U.S. oil prices were mixed on Friday, after three days of declines, but any gains were limited as Asian share markets extended a selloff on Wall Street after news of planned U.S. tariffs on steel and aluminum raised fears of a trade war. President Donald Trump announced he would impose hefty tariffs on the two metals to protect U.S. producers, risking retaliation from major trade partners like China, Europe and neighboring Canada.
U.S. West Texas Intermediate (WTI) crude was down 1 cent at $60.98 by 0432 GMT after touching a two-week low of $60.18 a day earlier.
Global benchmark Brent was up 7 cents, or 0.1 percent, at $63.90 a barrel, after settled down 1.4 percent on Thursday, also a two-week low. Brent is set for a weekly fall of 5.1 percent.
U.S. crude is on track for a 4 percent drop this week, its first weekly decline in three, having given up much of the gains in recent weeks when sentiment was boosted by a fall in inventories at the Cushing delivery point for WTI.
"The market is not showing any obvious signs of turning around the mood. We are being driven by the pick up in U.S. inventories and in general terms the market went a bit to far too soon," said Ric Spooner, chief market analyst at CMC Markets in Sydney.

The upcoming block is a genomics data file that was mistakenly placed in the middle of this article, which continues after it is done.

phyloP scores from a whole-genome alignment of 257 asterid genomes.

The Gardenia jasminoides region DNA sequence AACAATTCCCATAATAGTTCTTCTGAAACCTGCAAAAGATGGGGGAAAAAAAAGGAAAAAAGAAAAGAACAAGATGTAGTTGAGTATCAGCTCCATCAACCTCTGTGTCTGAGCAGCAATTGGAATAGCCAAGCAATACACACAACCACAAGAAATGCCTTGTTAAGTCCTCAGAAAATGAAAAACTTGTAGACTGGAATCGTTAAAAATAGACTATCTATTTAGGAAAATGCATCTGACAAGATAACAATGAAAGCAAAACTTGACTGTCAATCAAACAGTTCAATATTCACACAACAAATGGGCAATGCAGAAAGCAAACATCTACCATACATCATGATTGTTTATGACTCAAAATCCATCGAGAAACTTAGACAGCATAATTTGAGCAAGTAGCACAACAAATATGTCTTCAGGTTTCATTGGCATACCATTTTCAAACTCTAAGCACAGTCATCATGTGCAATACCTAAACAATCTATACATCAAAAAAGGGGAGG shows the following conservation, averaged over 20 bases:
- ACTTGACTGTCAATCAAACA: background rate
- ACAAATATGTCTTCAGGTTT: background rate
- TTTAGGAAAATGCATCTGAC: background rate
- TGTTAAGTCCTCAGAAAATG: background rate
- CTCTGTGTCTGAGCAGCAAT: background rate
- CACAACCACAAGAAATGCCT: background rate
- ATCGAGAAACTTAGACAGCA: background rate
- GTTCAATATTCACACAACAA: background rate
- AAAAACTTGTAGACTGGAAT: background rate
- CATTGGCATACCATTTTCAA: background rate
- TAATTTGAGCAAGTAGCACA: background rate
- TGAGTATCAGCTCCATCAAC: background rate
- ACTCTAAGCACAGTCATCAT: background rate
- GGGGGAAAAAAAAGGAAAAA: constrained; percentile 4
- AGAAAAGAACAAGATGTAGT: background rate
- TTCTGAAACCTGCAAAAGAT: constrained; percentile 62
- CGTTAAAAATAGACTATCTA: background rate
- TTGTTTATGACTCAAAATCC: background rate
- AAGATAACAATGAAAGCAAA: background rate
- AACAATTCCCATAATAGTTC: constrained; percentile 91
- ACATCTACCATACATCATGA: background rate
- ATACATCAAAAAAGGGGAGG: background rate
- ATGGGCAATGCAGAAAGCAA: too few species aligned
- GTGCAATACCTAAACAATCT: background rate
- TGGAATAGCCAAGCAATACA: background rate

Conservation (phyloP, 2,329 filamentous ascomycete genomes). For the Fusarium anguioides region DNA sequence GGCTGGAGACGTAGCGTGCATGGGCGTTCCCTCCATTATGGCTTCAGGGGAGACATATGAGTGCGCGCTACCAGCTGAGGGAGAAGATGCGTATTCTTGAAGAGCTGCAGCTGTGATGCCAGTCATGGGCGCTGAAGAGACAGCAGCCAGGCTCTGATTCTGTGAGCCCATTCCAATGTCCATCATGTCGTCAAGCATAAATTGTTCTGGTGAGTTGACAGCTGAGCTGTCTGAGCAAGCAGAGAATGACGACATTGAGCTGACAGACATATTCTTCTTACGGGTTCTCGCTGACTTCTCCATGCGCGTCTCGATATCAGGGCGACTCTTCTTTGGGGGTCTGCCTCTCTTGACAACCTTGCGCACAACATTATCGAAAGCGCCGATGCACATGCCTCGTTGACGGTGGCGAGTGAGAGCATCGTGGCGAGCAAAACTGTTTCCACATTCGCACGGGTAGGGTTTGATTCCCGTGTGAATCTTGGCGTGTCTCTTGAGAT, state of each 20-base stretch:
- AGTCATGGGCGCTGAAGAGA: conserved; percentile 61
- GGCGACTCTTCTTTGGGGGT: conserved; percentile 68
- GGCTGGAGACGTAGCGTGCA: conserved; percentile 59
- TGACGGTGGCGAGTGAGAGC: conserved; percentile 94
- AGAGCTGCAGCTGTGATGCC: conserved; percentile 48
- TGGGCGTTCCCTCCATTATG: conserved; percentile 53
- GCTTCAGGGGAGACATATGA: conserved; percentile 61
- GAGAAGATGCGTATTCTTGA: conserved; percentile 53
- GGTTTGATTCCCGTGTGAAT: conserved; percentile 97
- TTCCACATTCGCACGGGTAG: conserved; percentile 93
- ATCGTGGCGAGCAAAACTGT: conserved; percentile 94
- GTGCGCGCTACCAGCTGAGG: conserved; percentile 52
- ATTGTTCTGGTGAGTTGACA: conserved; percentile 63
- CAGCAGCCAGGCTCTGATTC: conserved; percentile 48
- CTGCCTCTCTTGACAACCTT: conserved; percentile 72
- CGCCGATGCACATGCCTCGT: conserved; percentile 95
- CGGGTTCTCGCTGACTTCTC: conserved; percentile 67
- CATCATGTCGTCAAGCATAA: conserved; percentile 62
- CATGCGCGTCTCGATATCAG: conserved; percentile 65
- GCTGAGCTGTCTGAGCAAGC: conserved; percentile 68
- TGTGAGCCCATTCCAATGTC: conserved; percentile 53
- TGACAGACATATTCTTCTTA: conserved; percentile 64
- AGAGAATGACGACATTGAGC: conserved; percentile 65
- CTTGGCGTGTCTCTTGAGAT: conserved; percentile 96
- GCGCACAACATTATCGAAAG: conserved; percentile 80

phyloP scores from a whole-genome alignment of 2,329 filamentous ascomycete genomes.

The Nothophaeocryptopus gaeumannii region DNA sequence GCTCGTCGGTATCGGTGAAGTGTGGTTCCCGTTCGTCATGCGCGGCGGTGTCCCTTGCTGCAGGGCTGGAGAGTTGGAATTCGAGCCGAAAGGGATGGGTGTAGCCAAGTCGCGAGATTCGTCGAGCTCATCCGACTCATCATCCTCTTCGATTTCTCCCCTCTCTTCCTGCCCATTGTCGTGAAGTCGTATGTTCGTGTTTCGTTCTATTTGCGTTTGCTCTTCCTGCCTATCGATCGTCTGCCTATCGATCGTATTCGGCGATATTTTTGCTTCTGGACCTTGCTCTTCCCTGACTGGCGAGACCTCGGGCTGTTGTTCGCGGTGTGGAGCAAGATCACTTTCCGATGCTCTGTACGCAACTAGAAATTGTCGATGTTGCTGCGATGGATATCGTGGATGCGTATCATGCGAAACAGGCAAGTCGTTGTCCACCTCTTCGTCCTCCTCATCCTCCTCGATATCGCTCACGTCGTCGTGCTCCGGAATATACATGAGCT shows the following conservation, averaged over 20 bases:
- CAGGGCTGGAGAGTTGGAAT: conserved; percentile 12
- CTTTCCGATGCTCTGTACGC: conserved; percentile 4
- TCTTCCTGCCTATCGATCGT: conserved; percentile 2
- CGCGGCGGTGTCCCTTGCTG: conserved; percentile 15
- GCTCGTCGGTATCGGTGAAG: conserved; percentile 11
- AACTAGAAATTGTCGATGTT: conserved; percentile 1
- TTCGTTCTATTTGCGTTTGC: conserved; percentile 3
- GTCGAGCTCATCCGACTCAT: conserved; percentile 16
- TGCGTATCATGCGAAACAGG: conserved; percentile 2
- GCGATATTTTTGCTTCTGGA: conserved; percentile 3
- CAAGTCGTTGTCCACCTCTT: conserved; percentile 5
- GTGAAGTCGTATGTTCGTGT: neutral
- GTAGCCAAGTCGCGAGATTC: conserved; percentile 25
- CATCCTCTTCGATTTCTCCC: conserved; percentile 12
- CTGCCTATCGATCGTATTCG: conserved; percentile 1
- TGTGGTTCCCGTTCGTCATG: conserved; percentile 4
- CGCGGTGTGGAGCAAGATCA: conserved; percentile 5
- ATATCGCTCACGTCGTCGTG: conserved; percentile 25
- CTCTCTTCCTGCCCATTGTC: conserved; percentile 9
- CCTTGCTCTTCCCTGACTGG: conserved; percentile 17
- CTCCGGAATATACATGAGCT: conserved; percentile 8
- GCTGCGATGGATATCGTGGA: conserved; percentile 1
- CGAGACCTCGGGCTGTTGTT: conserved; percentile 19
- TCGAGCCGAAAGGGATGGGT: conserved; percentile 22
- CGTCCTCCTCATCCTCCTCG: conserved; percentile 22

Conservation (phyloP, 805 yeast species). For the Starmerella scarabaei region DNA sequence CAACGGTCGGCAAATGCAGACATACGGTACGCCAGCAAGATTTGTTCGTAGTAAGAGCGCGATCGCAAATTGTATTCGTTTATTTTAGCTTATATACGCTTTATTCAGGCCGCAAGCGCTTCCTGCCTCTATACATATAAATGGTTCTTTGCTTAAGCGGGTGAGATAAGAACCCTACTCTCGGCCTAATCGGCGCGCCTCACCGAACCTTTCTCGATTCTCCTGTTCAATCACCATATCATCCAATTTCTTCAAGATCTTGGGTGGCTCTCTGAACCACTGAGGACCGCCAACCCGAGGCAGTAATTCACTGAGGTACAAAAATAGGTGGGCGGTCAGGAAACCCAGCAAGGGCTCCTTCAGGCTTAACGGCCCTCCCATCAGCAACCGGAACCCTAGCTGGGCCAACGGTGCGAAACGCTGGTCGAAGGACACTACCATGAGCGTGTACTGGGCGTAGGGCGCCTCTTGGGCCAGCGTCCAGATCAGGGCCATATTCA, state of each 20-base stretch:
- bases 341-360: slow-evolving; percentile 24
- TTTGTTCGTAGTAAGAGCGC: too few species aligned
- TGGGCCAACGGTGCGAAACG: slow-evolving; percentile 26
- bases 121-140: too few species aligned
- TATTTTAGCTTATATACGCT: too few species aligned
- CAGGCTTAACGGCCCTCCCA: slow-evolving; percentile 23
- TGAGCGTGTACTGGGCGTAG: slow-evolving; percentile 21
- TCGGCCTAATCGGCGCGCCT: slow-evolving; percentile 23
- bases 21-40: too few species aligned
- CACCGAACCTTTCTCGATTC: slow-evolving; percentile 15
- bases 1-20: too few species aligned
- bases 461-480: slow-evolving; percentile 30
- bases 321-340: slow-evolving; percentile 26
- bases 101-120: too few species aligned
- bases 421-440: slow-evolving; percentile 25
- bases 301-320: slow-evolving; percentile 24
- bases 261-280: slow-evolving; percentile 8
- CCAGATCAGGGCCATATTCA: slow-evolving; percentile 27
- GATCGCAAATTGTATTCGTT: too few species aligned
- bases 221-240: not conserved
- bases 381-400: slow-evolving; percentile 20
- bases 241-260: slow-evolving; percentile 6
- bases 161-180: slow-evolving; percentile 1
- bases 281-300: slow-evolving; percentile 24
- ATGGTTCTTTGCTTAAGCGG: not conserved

"Then we have the volatility in the U.S. dollar and the implications of the tariff news to factor in," he said.
U.S. crude stocks rose last week even as refineries hiked output, increasing by 3 million barrels, compared with expectations for an increase of 2.1 million barrels.
Still, stocks fell again at Cushing in Oklahoma, with inventories down by 1.2 million barrels, the 10th consecutive week of declines, the Energy Information Administration said this week.
"Although destocking in Cushing has continued, with stocks there falling below 30 million barrels for the first time since late 2014, the overall increase in U.S. oil stocks has overshadowed the good news," Fawad Razaqzada, market analyst at Forex.com, said in a note.
The Organization of the Petroleum Exporting Countries (OPEC) will hold a dinner on Monday in Houston with U.S. shale firms, the latest sign of the producer group widening talks about how best to tame a global oil glut.
U.S. crude output slipped in the last month of 2017, but in November hit an all-time high of 10.057 million barrels per day (bpd). Weekly data showed another record and further gains are expected.
(Reporting by Aaron Sheldrick; Editing by Richard Pullin and Christian Schmollinger)